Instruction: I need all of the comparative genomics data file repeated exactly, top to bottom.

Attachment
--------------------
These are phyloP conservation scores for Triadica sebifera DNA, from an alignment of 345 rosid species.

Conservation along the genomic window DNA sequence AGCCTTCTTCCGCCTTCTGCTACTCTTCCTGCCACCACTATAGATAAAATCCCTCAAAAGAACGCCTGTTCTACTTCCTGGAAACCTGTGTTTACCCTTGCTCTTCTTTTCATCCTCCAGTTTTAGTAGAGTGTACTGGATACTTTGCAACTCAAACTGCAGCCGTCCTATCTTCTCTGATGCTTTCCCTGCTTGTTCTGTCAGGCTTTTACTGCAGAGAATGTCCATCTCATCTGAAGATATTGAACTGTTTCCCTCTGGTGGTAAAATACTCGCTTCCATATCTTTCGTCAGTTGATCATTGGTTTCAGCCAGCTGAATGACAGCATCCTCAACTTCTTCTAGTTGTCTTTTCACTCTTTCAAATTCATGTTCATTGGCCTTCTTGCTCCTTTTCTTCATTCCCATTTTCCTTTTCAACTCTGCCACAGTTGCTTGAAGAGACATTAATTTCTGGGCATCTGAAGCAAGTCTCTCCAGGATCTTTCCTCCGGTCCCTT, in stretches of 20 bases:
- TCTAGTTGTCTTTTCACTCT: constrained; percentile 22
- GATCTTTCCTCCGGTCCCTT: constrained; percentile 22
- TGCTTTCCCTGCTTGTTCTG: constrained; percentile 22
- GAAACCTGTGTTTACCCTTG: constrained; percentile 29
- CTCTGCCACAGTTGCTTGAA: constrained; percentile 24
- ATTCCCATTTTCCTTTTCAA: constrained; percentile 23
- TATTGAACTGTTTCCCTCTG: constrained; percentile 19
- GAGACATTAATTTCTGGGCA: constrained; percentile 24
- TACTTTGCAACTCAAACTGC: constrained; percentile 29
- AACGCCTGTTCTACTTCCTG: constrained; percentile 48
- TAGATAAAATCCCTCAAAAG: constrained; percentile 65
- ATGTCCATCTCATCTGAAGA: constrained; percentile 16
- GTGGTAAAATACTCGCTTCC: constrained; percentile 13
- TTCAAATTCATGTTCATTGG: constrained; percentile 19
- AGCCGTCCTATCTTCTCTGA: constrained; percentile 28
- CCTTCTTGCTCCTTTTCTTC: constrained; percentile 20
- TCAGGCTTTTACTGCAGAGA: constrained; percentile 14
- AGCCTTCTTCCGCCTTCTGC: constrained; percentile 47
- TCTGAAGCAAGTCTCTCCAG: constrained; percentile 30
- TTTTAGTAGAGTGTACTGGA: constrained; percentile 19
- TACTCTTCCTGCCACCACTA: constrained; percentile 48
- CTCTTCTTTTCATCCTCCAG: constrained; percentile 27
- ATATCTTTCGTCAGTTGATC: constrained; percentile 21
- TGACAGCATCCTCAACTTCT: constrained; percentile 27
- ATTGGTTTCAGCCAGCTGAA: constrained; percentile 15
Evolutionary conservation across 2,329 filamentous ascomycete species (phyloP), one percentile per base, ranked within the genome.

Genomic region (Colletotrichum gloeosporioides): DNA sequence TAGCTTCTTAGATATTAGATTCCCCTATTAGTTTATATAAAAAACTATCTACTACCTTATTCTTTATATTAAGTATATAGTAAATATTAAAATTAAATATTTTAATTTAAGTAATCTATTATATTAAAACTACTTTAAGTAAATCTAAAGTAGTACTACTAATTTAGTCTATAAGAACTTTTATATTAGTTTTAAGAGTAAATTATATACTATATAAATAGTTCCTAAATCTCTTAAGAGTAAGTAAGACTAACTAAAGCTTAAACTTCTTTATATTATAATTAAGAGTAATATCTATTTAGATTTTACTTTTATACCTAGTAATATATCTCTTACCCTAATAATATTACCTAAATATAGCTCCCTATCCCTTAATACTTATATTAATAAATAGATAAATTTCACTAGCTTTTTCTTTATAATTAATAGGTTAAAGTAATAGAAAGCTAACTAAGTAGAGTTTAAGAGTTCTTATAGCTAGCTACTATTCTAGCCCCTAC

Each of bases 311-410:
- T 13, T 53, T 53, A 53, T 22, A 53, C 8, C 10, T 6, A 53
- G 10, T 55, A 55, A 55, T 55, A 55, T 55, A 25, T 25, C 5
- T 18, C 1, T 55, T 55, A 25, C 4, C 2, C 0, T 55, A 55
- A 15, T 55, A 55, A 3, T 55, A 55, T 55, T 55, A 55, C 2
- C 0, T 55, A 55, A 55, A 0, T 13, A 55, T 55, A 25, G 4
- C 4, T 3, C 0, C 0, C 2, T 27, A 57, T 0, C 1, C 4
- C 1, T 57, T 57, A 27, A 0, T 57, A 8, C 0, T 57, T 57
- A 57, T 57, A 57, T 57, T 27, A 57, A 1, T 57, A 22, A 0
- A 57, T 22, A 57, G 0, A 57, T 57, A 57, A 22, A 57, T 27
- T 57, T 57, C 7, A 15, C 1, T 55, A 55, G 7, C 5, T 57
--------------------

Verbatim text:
These are phyloP conservation scores for Triadica sebifera DNA, from an alignment of 345 rosid species.

Conservation along the genomic window DNA sequence AGCCTTCTTCCGCCTTCTGCTACTCTTCCTGCCACCACTATAGATAAAATCCCTCAAAAGAACGCCTGTTCTACTTCCTGGAAACCTGTGTTTACCCTTGCTCTTCTTTTCATCCTCCAGTTTTAGTAGAGTGTACTGGATACTTTGCAACTCAAACTGCAGCCGTCCTATCTTCTCTGATGCTTTCCCTGCTTGTTCTGTCAGGCTTTTACTGCAGAGAATGTCCATCTCATCTGAAGATATTGAACTGTTTCCCTCTGGTGGTAAAATACTCGCTTCCATATCTTTCGTCAGTTGATCATTGGTTTCAGCCAGCTGAATGACAGCATCCTCAACTTCTTCTAGTTGTCTTTTCACTCTTTCAAATTCATGTTCATTGGCCTTCTTGCTCCTTTTCTTCATTCCCATTTTCCTTTTCAACTCTGCCACAGTTGCTTGAAGAGACATTAATTTCTGGGCATCTGAAGCAAGTCTCTCCAGGATCTTTCCTCCGGTCCCTT, in stretches of 20 bases:
- TCTAGTTGTCTTTTCACTCT: constrained; percentile 22
- GATCTTTCCTCCGGTCCCTT: constrained; percentile 22
- TGCTTTCCCTGCTTGTTCTG: constrained; percentile 22
- GAAACCTGTGTTTACCCTTG: constrained; percentile 29
- CTCTGCCACAGTTGCTTGAA: constrained; percentile 24
- ATTCCCATTTTCCTTTTCAA: constrained; percentile 23
- TATTGAACTGTTTCCCTCTG: constrained; percentile 19
- GAGACATTAATTTCTGGGCA: constrained; percentile 24
- TACTTTGCAACTCAAACTGC: constrained; percentile 29
- AACGCCTGTTCTACTTCCTG: constrained; percentile 48
- TAGATAAAATCCCTCAAAAG: constrained; percentile 65
- ATGTCCATCTCATCTGAAGA: constrained; percentile 16
- GTGGTAAAATACTCGCTTCC: constrained; percentile 13
- TTCAAATTCATGTTCATTGG: constrained; percentile 19
- AGCCGTCCTATCTTCTCTGA: constrained; percentile 28
- CCTTCTTGCTCCTTTTCTTC: constrained; percentile 20
- TCAGGCTTTTACTGCAGAGA: constrained; percentile 14
- AGCCTTCTTCCGCCTTCTGC: constrained; percentile 47
- TCTGAAGCAAGTCTCTCCAG: constrained; percentile 30
- TTTTAGTAGAGTGTACTGGA: constrained; percentile 19
- TACTCTTCCTGCCACCACTA: constrained; percentile 48
- CTCTTCTTTTCATCCTCCAG: constrained; percentile 27
- ATATCTTTCGTCAGTTGATC: constrained; percentile 21
- TGACAGCATCCTCAACTTCT: constrained; percentile 27
- ATTGGTTTCAGCCAGCTGAA: constrained; percentile 15
Evolutionary conservation across 2,329 filamentous ascomycete species (phyloP), one percentile per base, ranked within the genome.

Genomic region (Colletotrichum gloeosporioides): DNA sequence TAGCTTCTTAGATATTAGATTCCCCTATTAGTTTATATAAAAAACTATCTACTACCTTATTCTTTATATTAAGTATATAGTAAATATTAAAATTAAATATTTTAATTTAAGTAATCTATTATATTAAAACTACTTTAAGTAAATCTAAAGTAGTACTACTAATTTAGTCTATAAGAACTTTTATATTAGTTTTAAGAGTAAATTATATACTATATAAATAGTTCCTAAATCTCTTAAGAGTAAGTAAGACTAACTAAAGCTTAAACTTCTTTATATTATAATTAAGAGTAATATCTATTTAGATTTTACTTTTATACCTAGTAATATATCTCTTACCCTAATAATATTACCTAAATATAGCTCCCTATCCCTTAATACTTATATTAATAAATAGATAAATTTCACTAGCTTTTTCTTTATAATTAATAGGTTAAAGTAATAGAAAGCTAACTAAGTAGAGTTTAAGAGTTCTTATAGCTAGCTACTATTCTAGCCCCTAC

Each of bases 311-410:
- T 13, T 53, T 53, A 53, T 22, A 53, C 8, C 10, T 6, A 53
- G 10, T 55, A 55, A 55, T 55, A 55, T 55, A 25, T 25, C 5
- T 18, C 1, T 55, T 55, A 25, C 4, C 2, C 0, T 55, A 55
- A 15, T 55, A 55, A 3, T 55, A 55, T 55, T 55, A 55, C 2
- C 0, T 55, A 55, A 55, A 0, T 13, A 55, T 55, A 25, G 4
- C 4, T 3, C 0, C 0, C 2, T 27, A 57, T 0, C 1, C 4
- C 1, T 57, T 57, A 27, A 0, T 57, A 8, C 0, T 57, T 57
- A 57, T 57, A 57, T 57, T 27, A 57, A 1, T 57, A 22, A 0
- A 57, T 22, A 57, G 0, A 57, T 57, A 57, A 22, A 57, T 27
- T 57, T 57, C 7, A 15, C 1, T 55, A 55, G 7, C 5, T 57